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  1. #1
    Join Date
    Oct 2002
    Location
    The Scenic Flint Hills , KS
    Posts
    5,159

    Question

    After a cold and rainy week of weather we are now into a cycle of warmer weather and a spell of swarm calls. I picked up two more swarms today. One was pretty simple, it was stuck on the outside of a new house under construction, between two and five foot level. Brushed the majority into the nuc until they were fanning and went back at dusk and picked them up.

    The other one was a bit harder to get, it was inside of a thorny bush on the ground. The homeowners said it was on the eave of the house earlier and there were still quite a few bees going in and out of the hole in the facia. I thought that there was a colony in the overhang, but after prying a board back I could see that there was nothing inside except a few bees inspecting the cavity. I am of the opionion that there may be something wrong with that queen. She and the swarm was on the house but she did not move in, apparently falling to the ground and not getting back up.

    My question, and thought. I may want to combine these two swarms into a nice sized colony, both are still in the cardboard nuc boxes tonight, should I;

    A: Put all the bees and frames (PC) into a medium box and let the queens fight it out?

    B: Install them into seperate hives and find the suspect queen and kill her, and then hive them together useing the newspaper method?

    C: Any other ideas?

    Either way I would use a queen includer for a few days, add a frame of brood and feed with syrup and Bee Pro.

    Side note: There are quite a few studs in both swarms, more than I normally see. Would that be indicitive of a newly hatched queen?

  2. #2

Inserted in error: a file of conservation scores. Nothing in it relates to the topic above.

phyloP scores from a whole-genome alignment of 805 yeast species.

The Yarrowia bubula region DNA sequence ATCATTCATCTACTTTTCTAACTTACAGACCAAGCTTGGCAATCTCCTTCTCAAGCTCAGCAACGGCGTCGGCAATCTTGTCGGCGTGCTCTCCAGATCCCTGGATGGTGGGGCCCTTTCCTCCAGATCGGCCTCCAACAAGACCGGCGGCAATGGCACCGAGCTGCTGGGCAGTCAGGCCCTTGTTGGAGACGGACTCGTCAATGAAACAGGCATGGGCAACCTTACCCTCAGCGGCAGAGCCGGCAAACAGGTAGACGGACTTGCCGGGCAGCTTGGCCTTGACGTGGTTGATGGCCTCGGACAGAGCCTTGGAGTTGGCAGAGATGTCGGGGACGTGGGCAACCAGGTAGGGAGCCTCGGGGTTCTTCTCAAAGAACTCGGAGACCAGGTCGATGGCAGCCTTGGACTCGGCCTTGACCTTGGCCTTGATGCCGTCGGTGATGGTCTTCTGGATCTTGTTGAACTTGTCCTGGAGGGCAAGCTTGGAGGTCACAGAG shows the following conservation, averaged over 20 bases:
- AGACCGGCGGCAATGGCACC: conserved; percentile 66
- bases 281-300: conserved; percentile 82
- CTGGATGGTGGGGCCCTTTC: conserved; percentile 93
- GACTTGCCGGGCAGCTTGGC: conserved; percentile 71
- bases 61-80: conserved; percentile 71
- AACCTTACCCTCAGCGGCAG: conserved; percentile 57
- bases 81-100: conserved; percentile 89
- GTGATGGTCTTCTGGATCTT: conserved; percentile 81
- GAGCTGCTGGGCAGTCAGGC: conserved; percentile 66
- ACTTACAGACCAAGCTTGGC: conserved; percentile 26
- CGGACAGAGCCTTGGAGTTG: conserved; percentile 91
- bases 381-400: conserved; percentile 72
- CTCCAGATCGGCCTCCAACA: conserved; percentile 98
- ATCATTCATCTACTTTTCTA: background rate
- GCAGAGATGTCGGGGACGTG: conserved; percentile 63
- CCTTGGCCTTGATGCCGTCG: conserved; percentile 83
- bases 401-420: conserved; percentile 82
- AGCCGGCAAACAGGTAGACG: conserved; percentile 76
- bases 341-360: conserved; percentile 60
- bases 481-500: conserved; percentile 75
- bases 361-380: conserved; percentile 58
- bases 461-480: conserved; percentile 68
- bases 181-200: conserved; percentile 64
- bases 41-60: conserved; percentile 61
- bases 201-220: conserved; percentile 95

Join Date
    Jun 2002
    Location
    Drums, PA, USA
    Posts
    331

    Post

    The queen that was on the house, is not neccesarily lost. If the swarm moved, chances are they moved her too, or she moved and they followed.

    As for letting them fight it out? I wouldn't. I would let them settle into a nuc, and see if you have two queens or not. If you do, then its up to you to figure which one to keep, or to keep both. If there is only one queen, use the newspaper method, with small slits, to combine the swarms. I would rather keep both queens, because one could definately be better than the other. If you have two queens, give it a month, and check to see which one is laying better, and you can also get the hive temperment gauge somewhat as well. It is very early in the season, and you can always combine them later. If the two queens are virgins, then you might have two good layers, and want both. They might grow quite rapidly depending on the queens genes ect. If they have carniolian in them, both will grow pretty quickly. One never knows! Anyway, that is what I would probably do.

    [This message has been edited by Hook (edited April 28, 2004).]

  3. #3
    Join Date
    Oct 2002
    Location
    The Scenic Flint Hills , KS
    Posts
    5,159

    Post